“Yes, I Am Christian”—Egyptian Believer Boldly Proclaimed His Faith Twice Before Militants
From early childhood, Bassem Herz Attalhah loved the church and was a man of prayer and worship.
Our persecuted family in Egypt (#17 on the World Watch List) continues to see increased violence and bloodshed. The war on Christianity in Egypt is intensifying. In the last year, more than 200 Christians in Egypt were reportedly killed for their faith. Now, with Ramadan in its second week, Christians in Egypt are facing increased pressure. Because they may not take part in the rituals, such as daytime fasting, their faith stands out in a Muslim culture even more than usual. Adding to the increased cultural pressure is the historical precedent of deadly attacks by Islamic extremists who use Ramadan as an opportunity to call their followers to violence. Extremists targeting Members of an ethnic religious group from North Africa but primarily Egypt, where they are the largest Christian denomination in the country. Christians often look for the visible symbol that Bassem Herz Attalhah “wore.”
“Are you Christian?”
The 27-year-old husband and father of five didn’t hesitate to answer.
“Yes, I am Christian,” Bassem Herz Attalhah told his attackers and then immediately proclaimed his faith a second time in a loud voice: “Yes, I am Christian.”
A Visible Reminder and Sign of Faith
Bassem was on his way home from work in El-Arish, where he and his brother, Osama, had opened a mobile phone shop. He was with Osama and their neighbor and friend Mohamed when three men stopped them and asked Bassem to show them the wrist of his right hand. (Members of an ethnic religious group from North Africa but primarily Egypt, where they are the largest Christian denomination in the country. Christians “wear” a small black tattoo of a cross on their right wrist–a visible reminder and sign of their faith and also a form of identification since many churches in Egypt station security at their doors to check that those entering are Christians).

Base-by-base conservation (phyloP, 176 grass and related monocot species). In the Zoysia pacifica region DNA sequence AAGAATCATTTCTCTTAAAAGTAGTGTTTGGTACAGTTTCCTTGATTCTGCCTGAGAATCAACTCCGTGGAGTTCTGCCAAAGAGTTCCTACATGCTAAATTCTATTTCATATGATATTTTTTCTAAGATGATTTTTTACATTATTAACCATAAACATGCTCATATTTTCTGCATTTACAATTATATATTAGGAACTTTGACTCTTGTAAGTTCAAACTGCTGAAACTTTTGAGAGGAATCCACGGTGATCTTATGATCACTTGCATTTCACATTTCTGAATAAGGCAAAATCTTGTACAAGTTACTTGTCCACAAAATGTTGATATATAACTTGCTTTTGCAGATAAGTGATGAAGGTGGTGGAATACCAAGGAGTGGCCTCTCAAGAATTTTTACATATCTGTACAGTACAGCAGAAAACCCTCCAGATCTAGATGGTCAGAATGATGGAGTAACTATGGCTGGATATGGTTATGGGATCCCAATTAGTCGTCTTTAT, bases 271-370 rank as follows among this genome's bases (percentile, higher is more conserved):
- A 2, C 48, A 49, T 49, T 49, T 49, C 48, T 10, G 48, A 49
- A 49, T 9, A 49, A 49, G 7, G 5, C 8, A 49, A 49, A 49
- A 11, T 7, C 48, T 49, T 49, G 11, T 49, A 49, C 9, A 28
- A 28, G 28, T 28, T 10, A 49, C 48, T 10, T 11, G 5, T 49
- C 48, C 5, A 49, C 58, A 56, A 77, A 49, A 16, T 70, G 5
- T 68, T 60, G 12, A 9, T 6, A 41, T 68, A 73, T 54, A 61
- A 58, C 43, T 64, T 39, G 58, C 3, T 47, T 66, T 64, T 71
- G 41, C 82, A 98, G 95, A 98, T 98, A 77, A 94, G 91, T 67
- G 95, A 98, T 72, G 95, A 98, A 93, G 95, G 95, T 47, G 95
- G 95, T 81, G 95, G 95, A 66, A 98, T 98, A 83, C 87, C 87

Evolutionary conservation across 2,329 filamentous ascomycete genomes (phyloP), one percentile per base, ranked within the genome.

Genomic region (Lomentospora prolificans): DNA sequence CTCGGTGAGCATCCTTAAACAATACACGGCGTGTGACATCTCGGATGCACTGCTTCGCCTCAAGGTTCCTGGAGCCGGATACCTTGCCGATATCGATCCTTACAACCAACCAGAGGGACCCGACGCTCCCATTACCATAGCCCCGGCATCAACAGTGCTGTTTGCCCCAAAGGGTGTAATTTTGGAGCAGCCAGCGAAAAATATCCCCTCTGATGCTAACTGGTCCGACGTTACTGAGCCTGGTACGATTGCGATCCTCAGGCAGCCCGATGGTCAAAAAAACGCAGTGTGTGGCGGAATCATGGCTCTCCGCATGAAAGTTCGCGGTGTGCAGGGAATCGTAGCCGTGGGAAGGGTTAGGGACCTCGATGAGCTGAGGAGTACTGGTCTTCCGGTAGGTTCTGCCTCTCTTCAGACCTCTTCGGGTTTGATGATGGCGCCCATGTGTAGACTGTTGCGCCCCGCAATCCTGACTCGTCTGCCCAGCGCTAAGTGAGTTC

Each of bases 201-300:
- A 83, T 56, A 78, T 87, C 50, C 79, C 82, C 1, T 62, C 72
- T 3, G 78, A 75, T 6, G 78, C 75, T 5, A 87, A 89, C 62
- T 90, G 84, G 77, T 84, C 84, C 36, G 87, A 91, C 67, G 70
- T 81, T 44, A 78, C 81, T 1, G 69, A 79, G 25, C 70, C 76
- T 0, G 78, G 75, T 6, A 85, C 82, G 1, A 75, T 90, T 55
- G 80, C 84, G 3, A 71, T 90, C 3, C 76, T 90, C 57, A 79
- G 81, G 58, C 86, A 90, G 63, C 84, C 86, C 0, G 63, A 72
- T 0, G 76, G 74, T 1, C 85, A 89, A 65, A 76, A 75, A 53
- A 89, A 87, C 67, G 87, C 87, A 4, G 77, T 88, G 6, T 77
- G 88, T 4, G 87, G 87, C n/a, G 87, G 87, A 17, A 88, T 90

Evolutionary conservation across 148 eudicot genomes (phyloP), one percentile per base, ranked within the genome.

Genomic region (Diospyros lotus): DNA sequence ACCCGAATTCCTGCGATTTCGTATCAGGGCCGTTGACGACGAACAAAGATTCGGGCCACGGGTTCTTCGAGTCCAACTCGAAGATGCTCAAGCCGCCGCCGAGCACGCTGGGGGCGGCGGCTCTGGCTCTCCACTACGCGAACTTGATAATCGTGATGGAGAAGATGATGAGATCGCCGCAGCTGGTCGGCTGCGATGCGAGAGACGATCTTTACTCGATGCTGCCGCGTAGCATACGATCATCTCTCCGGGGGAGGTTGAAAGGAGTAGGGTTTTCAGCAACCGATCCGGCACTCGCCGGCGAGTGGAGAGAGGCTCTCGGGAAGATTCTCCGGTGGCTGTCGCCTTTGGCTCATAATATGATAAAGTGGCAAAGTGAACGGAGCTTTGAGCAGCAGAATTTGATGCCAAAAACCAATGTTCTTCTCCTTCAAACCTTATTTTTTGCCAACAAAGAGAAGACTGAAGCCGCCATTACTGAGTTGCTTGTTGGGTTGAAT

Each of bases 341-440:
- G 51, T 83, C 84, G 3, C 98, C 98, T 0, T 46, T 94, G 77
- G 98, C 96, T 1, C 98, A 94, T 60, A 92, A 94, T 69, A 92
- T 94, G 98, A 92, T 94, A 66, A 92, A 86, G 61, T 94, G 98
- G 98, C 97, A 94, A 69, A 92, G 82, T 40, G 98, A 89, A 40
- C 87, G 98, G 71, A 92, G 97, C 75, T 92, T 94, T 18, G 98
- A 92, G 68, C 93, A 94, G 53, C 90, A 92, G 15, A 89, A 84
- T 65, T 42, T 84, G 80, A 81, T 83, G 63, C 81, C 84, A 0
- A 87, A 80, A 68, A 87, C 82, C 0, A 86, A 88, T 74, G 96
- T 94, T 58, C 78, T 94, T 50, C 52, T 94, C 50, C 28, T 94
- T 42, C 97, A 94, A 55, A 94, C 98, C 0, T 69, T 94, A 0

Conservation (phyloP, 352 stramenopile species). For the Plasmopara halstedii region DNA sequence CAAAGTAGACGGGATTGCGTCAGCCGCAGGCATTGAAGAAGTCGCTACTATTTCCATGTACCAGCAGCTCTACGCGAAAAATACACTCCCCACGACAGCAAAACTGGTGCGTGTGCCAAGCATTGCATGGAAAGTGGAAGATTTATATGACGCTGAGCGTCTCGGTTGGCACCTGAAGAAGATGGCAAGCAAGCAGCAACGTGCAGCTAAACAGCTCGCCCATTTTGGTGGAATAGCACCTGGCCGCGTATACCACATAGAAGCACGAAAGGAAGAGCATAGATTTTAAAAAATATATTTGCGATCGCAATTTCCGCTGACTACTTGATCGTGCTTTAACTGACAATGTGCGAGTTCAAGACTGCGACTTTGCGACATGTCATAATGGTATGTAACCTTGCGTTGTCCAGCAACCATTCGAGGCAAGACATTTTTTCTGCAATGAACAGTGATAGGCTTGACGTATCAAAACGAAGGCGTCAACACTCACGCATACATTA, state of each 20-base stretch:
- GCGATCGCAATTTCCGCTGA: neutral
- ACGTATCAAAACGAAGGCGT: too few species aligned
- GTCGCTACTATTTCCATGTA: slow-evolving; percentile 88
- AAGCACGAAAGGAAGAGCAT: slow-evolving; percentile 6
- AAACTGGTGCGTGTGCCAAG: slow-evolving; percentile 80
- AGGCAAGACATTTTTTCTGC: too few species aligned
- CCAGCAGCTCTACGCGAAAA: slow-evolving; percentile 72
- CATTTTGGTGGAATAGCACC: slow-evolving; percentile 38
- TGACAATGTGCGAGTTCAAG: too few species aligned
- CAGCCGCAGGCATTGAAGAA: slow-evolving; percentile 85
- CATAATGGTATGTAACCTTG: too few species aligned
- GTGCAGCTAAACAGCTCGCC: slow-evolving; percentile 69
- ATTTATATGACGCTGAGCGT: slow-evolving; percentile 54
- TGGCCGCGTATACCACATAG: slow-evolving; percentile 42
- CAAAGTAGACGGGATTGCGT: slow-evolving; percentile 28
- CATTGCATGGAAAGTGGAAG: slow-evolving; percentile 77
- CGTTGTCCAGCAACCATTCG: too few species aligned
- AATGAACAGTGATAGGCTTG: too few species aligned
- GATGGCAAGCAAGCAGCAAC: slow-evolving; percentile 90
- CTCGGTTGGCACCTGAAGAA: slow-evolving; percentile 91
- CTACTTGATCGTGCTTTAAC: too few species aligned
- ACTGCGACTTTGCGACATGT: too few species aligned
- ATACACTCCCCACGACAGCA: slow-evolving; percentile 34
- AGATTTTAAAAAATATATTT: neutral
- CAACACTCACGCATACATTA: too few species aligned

When the men saw the tattoo of the cross, they asked Bassem the fatal question.
The men then asked Mohamed his name and made him show his wrist. When they saw he had no tattoo, he was allowed to leave. Then they turned to Osama, a common name, also among Muslims. They didn’t know he was Bassem’s brother.
“Bassem told them that I had children,” Osama recalls. “They asked me to show them the wrist of my right hand and when they didn’t see any cross, they thought that I was Muslim.” (The men didn’t see the cross that Osama has tattooed on the top of his hand because it was hidden under his sleeve.)
“We lost a person dear to our hearts,” Osama said. “My brother Bassem was a very good and kind man. He had a strong relationship with God. He was always reading in the Bible, praying and going to the church. He was loved by all people.”
Militants Warn: There Will Be More
When Bassem’s close friend Milad Wasfi heard he had been killed, he called his friend’s phone in disbelief. His call was answered, but not by the voice he had hoped to hear on the other end of the line.
“The terrorists answered me and said they belong to State of Sinai and promised to kill more Copts before they put down the phone,” he told World Watch Monitor.